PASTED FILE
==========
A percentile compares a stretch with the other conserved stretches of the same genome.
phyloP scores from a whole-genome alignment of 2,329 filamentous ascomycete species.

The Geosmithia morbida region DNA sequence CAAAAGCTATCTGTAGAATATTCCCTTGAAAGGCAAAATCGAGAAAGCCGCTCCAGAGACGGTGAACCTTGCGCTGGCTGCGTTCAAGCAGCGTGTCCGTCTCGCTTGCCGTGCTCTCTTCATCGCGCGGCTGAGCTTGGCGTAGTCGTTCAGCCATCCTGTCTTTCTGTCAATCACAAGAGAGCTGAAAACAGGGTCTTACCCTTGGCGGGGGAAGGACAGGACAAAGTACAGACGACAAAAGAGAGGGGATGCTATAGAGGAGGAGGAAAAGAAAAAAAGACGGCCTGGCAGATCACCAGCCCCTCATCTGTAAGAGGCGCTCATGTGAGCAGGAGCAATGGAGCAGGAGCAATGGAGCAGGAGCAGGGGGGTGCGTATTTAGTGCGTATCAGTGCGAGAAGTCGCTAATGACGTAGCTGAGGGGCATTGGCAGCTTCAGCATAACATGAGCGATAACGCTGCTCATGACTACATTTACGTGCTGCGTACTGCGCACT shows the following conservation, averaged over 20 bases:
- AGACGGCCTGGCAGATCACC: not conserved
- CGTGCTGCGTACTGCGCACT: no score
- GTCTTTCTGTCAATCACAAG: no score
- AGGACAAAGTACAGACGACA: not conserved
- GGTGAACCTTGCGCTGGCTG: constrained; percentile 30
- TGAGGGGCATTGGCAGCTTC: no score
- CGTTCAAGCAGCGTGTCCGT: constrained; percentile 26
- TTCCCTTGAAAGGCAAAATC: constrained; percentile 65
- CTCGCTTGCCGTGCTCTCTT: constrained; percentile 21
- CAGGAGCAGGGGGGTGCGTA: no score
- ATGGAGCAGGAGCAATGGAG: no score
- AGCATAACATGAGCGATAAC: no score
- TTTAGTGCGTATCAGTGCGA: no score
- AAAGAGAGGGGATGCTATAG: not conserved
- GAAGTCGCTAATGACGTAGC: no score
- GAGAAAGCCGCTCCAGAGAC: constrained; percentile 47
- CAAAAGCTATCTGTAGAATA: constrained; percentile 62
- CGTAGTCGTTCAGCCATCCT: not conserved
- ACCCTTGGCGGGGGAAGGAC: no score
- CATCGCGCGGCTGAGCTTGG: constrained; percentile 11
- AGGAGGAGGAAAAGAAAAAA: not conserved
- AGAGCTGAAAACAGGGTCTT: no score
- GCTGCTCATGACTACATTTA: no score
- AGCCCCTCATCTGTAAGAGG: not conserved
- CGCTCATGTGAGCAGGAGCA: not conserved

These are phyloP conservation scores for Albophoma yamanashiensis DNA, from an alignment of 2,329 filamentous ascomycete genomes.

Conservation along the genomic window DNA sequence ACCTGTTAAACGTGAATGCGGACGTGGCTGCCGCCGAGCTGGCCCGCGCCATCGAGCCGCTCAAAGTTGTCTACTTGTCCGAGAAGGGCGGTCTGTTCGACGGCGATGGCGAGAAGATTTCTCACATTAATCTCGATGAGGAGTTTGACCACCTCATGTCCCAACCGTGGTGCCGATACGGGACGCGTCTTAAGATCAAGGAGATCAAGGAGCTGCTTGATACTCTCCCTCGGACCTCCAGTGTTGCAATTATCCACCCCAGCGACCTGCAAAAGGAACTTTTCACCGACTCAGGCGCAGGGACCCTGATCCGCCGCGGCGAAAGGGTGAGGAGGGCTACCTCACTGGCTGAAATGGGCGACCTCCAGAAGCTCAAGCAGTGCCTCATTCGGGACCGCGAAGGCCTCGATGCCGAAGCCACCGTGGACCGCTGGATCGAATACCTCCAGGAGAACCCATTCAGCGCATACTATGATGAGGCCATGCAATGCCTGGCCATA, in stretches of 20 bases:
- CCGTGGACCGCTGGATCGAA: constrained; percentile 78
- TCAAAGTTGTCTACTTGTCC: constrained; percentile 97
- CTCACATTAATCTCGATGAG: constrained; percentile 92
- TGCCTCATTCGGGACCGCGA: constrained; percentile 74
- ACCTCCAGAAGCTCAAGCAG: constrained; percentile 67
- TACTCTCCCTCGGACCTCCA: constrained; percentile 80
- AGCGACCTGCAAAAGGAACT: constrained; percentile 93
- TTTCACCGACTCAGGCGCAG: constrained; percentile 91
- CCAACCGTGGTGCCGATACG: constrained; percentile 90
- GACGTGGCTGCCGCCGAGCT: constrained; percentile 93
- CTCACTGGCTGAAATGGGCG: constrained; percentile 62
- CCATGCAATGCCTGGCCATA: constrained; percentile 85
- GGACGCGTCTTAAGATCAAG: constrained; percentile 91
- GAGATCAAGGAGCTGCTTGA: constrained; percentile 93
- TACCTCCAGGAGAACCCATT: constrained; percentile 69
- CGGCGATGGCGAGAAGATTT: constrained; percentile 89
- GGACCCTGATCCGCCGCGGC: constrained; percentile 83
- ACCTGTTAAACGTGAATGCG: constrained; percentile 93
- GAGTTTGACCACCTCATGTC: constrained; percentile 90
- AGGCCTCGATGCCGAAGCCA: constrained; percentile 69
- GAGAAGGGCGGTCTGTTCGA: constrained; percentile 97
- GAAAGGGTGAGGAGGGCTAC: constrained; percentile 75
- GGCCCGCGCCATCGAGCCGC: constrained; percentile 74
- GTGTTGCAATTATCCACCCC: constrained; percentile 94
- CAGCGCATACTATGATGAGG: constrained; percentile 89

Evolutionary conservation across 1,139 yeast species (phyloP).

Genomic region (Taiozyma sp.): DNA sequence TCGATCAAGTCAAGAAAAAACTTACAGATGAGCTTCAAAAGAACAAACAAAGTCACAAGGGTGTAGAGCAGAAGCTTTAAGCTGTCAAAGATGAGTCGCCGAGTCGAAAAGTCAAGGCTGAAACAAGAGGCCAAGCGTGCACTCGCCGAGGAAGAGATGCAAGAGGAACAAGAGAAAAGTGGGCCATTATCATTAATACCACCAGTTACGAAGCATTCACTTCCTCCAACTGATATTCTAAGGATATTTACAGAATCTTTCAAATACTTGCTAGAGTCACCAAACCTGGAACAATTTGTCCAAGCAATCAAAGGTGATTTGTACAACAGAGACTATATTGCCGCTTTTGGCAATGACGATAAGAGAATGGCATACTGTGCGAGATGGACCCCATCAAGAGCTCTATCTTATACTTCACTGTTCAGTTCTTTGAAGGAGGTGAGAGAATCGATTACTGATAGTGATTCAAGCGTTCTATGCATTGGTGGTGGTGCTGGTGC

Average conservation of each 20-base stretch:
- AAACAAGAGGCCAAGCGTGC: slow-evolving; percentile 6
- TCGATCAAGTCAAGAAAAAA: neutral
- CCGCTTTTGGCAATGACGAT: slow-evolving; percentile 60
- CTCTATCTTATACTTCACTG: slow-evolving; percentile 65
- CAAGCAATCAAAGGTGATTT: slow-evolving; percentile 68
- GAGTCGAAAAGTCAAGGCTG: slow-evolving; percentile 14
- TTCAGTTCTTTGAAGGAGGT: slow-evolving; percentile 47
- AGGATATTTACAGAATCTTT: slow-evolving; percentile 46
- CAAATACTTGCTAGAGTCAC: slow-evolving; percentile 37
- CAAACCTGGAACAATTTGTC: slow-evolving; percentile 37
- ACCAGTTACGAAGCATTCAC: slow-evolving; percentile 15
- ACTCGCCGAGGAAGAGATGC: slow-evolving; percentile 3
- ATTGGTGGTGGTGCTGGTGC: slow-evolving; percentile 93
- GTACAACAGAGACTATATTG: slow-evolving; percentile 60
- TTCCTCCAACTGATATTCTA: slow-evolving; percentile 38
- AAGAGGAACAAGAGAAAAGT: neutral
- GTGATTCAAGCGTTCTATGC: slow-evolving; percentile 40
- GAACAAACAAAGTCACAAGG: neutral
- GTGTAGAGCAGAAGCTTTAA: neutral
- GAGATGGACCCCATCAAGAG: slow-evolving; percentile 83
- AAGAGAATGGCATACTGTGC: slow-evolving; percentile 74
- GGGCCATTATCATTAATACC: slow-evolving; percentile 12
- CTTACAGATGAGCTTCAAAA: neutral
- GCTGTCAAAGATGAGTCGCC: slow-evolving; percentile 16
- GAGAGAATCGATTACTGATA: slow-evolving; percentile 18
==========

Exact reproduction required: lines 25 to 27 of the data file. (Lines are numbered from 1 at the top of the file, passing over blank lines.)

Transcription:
- AGAGCTGAAAACAGGGTCTT: no score
- GCTGCTCATGACTACATTTA: no score
- AGCCCCTCATCTGTAAGAGG: not conserved